To combat this failure the European Commission has recommended that Member States increase the transparency of conditions – such as payment – for traineeships across the EU. After demonstrations of the poor quality of traineeships in the EU, the Commission will submit a proposal for a Council recommendation on a quality framework for traineeships that are not university-related on 4 December.

 The proposal calls for the implementation of a written convention stating the learning objectives, working conditions, rights and obligations of each party and duration of the traineeship that should not exceed six months.

 According to a recent Eurobarometer survey, published on 26 November, almost a third of traineeships were considered to be poor quality in terms of the training content and working conditions. ‘Traineeships have become an important entry point into the labour market for young people [...] they must offer quality learning content and adequate working conditions, and should not be a cheap substitute for regular job’.   

 The proposal for a Council recommendation for apprenticeships aims to provide, by 2014, a framework for apprenticeships where the trainee and traineeship provider decide on a set working week without intervention from a third party, and which includes a learning aspect in order to acquire practical experience before holding down a regular job.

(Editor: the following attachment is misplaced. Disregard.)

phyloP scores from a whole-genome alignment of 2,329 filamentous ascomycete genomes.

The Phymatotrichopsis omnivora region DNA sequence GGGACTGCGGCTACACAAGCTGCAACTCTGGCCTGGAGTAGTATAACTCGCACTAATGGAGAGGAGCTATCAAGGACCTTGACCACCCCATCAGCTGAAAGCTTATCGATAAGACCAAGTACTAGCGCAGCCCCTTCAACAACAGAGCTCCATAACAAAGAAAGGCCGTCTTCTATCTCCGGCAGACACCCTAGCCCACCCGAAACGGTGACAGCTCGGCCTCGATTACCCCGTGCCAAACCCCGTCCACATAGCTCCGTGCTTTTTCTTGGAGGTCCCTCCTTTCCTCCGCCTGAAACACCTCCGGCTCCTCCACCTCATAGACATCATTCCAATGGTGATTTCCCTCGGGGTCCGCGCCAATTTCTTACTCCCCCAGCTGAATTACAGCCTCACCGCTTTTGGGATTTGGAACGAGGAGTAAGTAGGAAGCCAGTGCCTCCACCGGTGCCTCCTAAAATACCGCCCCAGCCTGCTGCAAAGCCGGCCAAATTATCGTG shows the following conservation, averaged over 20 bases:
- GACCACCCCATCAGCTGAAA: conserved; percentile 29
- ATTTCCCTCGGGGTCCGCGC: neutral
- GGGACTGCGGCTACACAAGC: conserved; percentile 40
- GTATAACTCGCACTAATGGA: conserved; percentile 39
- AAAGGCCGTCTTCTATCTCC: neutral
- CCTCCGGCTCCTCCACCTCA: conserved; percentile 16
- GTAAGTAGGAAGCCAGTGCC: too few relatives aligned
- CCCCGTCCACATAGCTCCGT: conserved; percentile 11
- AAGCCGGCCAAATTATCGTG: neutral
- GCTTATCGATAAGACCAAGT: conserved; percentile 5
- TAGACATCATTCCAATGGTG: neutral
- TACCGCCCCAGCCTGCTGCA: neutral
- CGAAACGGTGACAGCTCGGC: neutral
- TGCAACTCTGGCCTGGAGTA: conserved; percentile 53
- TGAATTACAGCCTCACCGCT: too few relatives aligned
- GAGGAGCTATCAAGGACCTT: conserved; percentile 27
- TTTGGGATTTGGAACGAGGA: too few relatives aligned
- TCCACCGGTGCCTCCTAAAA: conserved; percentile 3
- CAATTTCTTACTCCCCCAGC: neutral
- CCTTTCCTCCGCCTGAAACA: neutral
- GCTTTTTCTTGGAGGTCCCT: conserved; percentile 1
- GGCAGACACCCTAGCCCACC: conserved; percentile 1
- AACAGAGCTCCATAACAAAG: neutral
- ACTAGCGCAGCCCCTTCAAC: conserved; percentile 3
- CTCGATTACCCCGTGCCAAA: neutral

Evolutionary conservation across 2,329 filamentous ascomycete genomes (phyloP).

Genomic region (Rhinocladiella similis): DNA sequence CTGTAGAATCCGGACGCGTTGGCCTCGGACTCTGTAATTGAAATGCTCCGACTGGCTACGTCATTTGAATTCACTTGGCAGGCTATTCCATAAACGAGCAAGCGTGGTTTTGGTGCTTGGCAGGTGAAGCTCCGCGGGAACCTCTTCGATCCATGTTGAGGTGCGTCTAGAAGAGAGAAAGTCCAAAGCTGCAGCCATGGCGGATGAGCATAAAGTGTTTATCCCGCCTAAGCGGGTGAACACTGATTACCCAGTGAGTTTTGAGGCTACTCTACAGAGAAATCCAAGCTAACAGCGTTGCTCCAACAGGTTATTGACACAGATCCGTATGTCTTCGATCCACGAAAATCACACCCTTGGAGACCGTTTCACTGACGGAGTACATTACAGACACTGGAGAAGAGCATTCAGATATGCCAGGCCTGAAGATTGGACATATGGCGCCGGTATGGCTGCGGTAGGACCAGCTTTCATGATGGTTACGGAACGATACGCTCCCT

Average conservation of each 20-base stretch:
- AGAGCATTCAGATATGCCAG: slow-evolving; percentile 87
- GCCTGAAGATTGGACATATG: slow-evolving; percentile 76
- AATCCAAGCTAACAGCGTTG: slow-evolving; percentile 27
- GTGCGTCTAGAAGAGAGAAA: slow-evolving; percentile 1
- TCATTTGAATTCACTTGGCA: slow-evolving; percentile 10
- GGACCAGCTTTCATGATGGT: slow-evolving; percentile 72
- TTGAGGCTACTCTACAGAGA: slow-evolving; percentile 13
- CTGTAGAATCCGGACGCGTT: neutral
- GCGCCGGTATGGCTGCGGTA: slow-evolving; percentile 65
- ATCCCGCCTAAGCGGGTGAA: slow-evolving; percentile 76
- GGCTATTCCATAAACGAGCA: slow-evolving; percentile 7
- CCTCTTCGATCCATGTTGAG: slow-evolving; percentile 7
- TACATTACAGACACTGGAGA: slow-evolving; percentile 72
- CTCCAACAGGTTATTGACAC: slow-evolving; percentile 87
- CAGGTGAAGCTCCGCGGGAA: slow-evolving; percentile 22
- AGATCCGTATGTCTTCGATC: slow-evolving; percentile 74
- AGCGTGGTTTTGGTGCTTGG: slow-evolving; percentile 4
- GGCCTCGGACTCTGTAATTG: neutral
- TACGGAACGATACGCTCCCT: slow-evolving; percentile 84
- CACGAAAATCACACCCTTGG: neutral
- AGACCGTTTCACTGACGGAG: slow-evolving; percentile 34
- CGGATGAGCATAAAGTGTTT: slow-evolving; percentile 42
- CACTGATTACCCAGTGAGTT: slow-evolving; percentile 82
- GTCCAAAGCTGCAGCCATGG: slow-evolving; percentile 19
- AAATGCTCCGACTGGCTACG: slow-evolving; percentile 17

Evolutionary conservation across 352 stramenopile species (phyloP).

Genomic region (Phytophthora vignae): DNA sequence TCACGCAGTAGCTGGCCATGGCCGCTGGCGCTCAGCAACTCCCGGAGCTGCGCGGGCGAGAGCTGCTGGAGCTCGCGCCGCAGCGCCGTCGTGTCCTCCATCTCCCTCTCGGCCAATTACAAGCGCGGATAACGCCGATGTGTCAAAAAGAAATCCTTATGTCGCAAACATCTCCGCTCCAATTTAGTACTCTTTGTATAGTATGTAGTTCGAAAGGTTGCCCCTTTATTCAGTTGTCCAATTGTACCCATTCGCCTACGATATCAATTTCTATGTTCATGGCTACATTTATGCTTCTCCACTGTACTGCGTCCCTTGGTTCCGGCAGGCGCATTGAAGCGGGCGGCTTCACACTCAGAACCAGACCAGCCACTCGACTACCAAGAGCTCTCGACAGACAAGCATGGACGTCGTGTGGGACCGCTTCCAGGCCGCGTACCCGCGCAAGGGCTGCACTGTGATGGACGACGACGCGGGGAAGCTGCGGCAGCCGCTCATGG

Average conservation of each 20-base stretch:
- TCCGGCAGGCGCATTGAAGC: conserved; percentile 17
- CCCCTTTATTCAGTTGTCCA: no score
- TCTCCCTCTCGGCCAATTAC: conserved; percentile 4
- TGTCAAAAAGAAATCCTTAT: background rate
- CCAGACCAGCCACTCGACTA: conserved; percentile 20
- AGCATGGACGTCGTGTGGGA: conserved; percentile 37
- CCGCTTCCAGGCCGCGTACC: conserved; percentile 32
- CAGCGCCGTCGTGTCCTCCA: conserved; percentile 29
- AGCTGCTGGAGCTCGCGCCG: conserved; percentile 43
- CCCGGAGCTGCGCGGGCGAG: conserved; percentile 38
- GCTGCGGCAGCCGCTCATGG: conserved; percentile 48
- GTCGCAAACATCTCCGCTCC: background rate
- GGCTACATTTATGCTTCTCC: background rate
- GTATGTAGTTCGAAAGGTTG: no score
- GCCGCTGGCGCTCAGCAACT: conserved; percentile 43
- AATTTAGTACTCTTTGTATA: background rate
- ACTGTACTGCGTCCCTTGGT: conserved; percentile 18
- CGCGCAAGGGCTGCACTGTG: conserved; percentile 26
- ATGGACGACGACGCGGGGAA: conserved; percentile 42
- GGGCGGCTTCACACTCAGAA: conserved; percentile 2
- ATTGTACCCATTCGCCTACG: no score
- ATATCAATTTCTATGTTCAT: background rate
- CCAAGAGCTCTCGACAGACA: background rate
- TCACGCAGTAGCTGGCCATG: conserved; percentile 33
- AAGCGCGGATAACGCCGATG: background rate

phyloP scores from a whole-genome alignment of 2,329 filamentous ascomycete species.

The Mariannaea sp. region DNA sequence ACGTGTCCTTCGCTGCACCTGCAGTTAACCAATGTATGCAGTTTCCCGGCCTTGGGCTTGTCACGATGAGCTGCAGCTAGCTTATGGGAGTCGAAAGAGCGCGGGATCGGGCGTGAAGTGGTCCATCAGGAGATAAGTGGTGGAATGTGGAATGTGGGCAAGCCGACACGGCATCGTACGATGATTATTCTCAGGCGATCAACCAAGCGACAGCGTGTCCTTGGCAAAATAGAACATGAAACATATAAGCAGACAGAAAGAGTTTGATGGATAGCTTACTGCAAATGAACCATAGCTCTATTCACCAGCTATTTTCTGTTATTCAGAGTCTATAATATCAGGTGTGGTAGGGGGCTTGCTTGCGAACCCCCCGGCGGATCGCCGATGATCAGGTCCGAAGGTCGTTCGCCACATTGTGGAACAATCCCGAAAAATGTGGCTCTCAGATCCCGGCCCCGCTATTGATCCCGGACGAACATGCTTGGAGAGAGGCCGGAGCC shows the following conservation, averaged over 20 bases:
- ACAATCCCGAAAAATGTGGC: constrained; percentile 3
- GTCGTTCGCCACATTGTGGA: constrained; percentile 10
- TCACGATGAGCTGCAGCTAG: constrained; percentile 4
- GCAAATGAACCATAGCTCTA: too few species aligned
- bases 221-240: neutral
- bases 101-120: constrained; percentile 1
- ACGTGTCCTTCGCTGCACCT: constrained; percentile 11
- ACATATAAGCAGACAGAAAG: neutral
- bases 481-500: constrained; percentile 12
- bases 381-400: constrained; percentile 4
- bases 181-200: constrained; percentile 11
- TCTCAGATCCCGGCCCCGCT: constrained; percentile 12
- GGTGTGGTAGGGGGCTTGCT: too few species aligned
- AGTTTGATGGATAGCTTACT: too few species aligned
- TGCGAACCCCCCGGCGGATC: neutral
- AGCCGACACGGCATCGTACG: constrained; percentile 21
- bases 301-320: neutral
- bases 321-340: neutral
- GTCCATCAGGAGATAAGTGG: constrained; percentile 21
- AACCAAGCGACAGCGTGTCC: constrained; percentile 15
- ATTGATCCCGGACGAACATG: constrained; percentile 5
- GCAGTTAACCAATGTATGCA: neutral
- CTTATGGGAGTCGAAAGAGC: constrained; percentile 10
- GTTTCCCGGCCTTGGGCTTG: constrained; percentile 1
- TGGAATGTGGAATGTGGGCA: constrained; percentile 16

The non-binding text establishes guidelines to allow trainees to benefit from a high-quality work experience under safe conditions. These common quality standards cover the traineeship agreement, the recognition of a traineeship, the demands for transparency and the participation of social partners.

 The Commission proposes that from now on, all apprenticeships should be based on a written agreement signed beforehand by the trainee and the traineeship provider. This document should state the rights and obligations of each party, including the applicable criteria for working hours, social security (accident, illness).

 

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Nov 18 2013

United front on unfair CAP Allocation to Scotland

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United front on unfair CAP Allocation to Scotland

Last week the UK Governments Agriculture Minister, Department for Environment, Food and Rural Affairs (Defra) Secretary of State Owen Paterson, announced the Common Agricultural Policy (CAP) budget allocations for Scotland, England, Ireland and Wales.